AAUP Truman chapter meeting, March 19, 2013
Attendance: Marc Becker, Wolfgang Hoeschele, David Robinson
1. University Conference Day on February 21. Everybody agreed that our session, “Understanding the challenges of public sector employment” with Rebecca McClanahan and Richard Von Glahn had been informative and successful. Marc Becker raised the issue of collective bargaining as an agenda point because Van Glahn had emphasized its possibility.
2. Raising awareness regarding the Missouri State budget. Marc has suggested to Troy Paino and Joan Poor that the university invite Amy Blouin of the Missouri Budget Project to give a presentation here, along the lines of the presentation that she gave to the AAUP at its state meeting in Kansas City. Joan Poor has responded that she would look into it.
We discussed bringing Amy Blouin or someone else of that organization, either now (as the state budget is going through the decision-making process) or in the fall (by which we would have more time to organize the event). The conclusion was that it would be better to have more lead time, in order to also get people from the Kirksville community to be interested (which could have more political clout for our representatives). Kirksville organizations that might be interested could include the Chamber of Commerce, the Kirksville Downtown Improvement Committee, and city Hall. If those got interested, Troy Paino might also be more interested.
3. Collective bargaining. By law, we would be able to set up a collective bargaining chapter of the AAUP in Missouri, but the question is whether it would be practicable. Those present agreed that it would require very strong faculty support, and that such support is weak. Some professors tend to take the side of the administration, some are afraid to take a stand against the administration, and yet others feel that their own group (STEM disciplines, business, tenured faculty, etc.) are relatively well off so they would rather not rock the boat. It was therefore agreed that it is not a propitious time right now to try to set up a collective bargaining chapter.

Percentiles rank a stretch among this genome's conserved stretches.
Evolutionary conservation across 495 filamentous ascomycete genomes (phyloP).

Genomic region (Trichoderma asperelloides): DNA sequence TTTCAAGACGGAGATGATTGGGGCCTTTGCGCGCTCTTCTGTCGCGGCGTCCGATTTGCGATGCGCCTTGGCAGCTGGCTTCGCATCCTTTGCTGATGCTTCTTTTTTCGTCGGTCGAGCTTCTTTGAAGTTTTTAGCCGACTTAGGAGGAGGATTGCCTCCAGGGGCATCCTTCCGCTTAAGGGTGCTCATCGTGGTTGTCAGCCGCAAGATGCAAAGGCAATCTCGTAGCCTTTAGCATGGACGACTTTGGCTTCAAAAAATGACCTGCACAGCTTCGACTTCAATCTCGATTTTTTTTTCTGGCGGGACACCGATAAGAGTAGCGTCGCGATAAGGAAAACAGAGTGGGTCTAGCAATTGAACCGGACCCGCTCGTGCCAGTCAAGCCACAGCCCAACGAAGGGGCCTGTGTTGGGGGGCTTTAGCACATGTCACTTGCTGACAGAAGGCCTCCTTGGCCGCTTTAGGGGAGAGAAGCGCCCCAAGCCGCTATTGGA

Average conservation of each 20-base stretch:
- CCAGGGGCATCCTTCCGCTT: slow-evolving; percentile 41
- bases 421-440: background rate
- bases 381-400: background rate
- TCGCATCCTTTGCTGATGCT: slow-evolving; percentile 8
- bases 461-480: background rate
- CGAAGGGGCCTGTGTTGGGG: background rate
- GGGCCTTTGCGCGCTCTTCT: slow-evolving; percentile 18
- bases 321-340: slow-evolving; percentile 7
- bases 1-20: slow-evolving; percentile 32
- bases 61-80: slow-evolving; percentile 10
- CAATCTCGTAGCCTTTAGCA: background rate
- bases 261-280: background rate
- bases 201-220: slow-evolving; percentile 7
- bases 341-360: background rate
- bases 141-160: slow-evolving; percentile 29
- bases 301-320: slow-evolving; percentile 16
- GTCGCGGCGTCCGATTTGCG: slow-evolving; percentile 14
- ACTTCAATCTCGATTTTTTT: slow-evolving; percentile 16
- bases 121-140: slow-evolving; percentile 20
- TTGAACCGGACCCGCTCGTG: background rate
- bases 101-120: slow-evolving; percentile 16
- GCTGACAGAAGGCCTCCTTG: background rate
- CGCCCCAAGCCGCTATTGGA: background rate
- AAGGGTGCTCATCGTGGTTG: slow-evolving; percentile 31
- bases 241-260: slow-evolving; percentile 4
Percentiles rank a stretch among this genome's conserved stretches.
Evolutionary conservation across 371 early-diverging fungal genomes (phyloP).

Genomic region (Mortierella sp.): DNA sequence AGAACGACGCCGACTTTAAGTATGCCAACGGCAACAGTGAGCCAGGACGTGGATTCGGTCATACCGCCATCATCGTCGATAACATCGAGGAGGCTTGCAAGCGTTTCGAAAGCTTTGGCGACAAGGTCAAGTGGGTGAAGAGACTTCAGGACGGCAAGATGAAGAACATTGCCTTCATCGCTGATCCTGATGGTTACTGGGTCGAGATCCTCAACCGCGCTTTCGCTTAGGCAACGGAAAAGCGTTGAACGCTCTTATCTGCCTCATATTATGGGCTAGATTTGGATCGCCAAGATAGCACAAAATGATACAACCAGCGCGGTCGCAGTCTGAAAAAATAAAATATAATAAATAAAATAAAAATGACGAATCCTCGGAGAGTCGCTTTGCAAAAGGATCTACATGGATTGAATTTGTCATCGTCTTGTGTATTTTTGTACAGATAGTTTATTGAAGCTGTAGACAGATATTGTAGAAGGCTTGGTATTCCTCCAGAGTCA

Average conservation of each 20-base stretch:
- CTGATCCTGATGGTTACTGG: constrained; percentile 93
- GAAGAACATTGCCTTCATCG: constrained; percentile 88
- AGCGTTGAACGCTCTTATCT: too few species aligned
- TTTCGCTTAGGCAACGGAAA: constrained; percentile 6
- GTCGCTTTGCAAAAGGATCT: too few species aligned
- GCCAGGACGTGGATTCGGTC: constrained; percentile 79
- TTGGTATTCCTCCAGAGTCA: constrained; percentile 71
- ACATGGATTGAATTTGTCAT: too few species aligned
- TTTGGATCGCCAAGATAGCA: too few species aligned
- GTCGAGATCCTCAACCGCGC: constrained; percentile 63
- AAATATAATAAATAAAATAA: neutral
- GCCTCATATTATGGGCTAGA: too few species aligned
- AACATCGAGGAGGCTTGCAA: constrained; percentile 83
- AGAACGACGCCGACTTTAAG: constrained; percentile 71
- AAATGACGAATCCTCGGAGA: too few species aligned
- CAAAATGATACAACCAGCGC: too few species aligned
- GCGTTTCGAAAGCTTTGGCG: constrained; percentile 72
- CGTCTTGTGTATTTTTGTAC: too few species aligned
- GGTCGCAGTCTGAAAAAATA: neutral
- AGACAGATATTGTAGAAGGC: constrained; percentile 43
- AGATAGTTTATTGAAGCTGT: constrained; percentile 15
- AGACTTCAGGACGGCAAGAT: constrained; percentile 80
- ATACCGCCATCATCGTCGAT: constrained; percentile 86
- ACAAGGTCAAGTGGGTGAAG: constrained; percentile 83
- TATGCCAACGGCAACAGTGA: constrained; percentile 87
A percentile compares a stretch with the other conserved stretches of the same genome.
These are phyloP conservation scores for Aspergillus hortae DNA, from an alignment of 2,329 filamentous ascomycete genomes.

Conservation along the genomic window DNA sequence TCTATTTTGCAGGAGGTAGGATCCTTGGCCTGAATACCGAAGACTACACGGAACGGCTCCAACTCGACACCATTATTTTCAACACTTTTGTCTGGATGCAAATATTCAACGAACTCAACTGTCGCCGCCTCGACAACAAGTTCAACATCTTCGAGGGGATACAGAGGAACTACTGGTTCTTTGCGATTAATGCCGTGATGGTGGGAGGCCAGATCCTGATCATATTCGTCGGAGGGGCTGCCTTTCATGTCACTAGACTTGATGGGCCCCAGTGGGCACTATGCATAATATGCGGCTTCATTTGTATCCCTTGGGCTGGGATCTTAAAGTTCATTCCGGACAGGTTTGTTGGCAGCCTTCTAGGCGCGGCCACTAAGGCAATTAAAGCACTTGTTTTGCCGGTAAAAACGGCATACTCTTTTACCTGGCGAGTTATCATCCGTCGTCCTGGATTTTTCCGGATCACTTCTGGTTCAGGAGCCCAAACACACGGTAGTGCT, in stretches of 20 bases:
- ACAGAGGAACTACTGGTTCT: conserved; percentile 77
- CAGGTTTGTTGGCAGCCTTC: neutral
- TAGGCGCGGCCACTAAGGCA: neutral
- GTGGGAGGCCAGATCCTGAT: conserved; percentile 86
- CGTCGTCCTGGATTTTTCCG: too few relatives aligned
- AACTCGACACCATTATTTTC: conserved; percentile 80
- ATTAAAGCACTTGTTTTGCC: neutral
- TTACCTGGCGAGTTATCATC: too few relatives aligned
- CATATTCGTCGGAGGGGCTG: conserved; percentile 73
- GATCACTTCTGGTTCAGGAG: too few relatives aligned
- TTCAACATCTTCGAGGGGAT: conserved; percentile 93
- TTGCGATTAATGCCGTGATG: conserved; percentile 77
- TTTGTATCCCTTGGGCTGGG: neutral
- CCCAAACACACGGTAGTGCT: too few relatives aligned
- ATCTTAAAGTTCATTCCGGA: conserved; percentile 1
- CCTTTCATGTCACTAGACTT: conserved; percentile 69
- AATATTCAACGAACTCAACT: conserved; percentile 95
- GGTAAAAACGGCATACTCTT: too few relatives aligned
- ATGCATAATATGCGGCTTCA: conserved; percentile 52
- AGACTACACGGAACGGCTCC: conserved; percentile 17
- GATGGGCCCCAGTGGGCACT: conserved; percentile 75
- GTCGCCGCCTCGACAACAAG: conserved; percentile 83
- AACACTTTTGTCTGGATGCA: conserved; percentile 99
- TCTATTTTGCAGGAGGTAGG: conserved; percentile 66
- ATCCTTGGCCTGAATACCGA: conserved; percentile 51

However, it is possible to raise awareness about the possibility to do collective bargaining and what the benefits might be. For this, it was discussed to bring in speakers who have relevant experience, such as somebody from Missouri State University, or Hans-Joerg Tiede at Illinois Wesleyan University.
4. AAUP outreach. Although we had announced the topic of collective bargaining, we had an exceptionally low turnout at our meeting. The local AAUP chapter has been declining in size as a result of old people retiring and the like, without new members replacing the old. This means there is a need to do more outreach. Bonnie Mitchell had worked on this while she was chapter president, but we haven’t followed up on that. Doing more “fun” and social activities to get people talking with each other was discussed; working to revive the University Club could help in that.